I turn back lest it gets too late and I get stranded in Asia. But instead of boarding the ferry bound for old Istanbul where my hotel is situated, I seem to have landed myself on another ferry which merrily chugs away from the by-now-familiar domes of Aya Sofia. And unlike the earlier boat that brought me here, this one seems virtually empty. I panic and wonder whether it is going to sail all the way to Russia/Ukraine/Bulgaria/Greece or whatever other country that fringes the Black Sea. I rush to the captain's wheel to find a lone deckhand to whom I gesture wildly, pointing to the receding domes of Aya Sofia. I keep repeating "Eminonu", thanking my stars for remembering my destination. He nods his head vigorously and mutters something like "Beskitas". After a few minutes of this futile mime, I give up and settle down resignedly on a bench, idly watching the thinning lights ashore and ruing my folly in venturing out into the unknown.

After about half an hour of this agony, the boat pulls up at Beskitas terminal on the far corner of the northern shore. After wandering around a bit, I spot the tram track and follow it until I find the tram stop. Soon I am on a tram that takes me back to Sultanahmet past the railway station stabling the Orient Express.

The next day, I board a tram and head for Pamuk's Beyoglu, the original European sector. It drops me at the modern funicular station. After a short haul on the metro, I find myself in Taksim Square, the place where Istanbullus like to congregate whenever they want to demonstrate or celebrate. Turkey's Republican movement started here and since then the city has witnessed many an impressive gathering here. The latest, of course, was the protest by a `secular' citizenry against Abdullah Gul's nomination for the country's presidency.

However, on the day I visit Taksim, the square is deserted except for a few tourists and some vendors selling nuts. I walk down Istiklal Caddesi, Istanbul's fashionable high street and am surprised to find the French embassy jutting out into the street without the huge walls, barricades and spikes behind which an overly security-obsessed diplomatic community barricades itself in Delhi. Nor are there any security men to shoo me off when I climb the steps of the portico to get a better angle for my shot of Istiklal Caddesi.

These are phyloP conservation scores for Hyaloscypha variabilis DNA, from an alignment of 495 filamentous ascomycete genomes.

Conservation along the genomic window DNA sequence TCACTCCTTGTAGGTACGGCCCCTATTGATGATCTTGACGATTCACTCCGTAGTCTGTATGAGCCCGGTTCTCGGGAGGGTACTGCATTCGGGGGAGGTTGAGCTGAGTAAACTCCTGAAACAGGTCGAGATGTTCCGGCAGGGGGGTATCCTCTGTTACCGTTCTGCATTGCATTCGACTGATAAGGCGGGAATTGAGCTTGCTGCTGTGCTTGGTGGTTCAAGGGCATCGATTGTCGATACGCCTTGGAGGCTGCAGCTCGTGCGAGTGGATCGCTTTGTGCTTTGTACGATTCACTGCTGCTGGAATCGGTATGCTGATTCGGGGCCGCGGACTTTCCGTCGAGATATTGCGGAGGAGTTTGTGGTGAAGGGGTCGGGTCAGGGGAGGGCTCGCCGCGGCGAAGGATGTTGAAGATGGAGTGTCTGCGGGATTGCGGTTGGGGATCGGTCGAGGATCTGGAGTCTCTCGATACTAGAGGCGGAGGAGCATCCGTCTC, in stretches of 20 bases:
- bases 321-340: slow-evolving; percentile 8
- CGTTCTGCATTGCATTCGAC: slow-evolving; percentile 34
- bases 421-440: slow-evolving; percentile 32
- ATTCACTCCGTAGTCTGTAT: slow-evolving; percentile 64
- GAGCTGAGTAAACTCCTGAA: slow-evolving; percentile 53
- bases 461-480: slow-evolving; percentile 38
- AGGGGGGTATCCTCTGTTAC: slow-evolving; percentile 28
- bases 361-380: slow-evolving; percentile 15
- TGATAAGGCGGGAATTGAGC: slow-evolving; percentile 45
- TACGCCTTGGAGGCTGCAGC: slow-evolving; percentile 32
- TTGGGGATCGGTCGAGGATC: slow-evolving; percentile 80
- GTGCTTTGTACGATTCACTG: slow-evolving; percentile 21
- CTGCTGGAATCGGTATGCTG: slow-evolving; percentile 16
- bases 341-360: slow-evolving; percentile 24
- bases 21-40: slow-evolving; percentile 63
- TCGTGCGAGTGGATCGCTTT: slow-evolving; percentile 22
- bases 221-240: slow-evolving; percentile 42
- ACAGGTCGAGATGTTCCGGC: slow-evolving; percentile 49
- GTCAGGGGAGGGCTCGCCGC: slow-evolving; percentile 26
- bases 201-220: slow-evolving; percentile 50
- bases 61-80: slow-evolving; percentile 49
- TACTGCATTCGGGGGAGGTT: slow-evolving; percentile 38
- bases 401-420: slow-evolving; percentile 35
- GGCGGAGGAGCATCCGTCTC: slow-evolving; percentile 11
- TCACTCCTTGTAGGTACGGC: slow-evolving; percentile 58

In the evening, I stroll to the Blue Mosque, which looks like a newer version of Aya Sofia from a distance but has no blue colour on the outside. A closer examination reveals that there are significant differences between the two structures. The name comes from the 20,000 blue Iznik tiles that adorn its interiors. Built by Sultan Ahmed, the Blue Mosque has six slender minarets and is perfectly proportioned. Unlike Aya Sofia, it is a living mosque where prayers are held five times a day. While the architect, Mehmet Aga, originally planned a worthy rival to the mighty Aya Sofia, he failed to come up with a design that would match the elegance and engineering perfection of the latter. Instead of an unsupported dome like that of Aya Sofia, he had to build four massive columns to hold up the dome of the Blue Mosque.

The interior is stunning. Harmoniously aligned stained-glass windows flood the interiors with natural daylight that highlight the lovely patterns on the roof and the arches. Verses from Quran have been inscribed in Arabic on the walls. Its harmony and elegance is mesmerising.

The Hippodrome, the Basilica Cistern and other sights are all short distances from Aya Sofia. I make my way to the fabled bazaar to experience the sights and smells of this quintessentially oriental institution. Although it is called the `spice bazaar' one has to really search for the spice stalls now. It is unabashedly kitsch and even tourists avoid it now. I buy myself a Turkish treat - a box of baklava and a cone of chewy sugar candy stuffed with walnuts and head back to Galata Bridge. Real life in Istanbul happens there.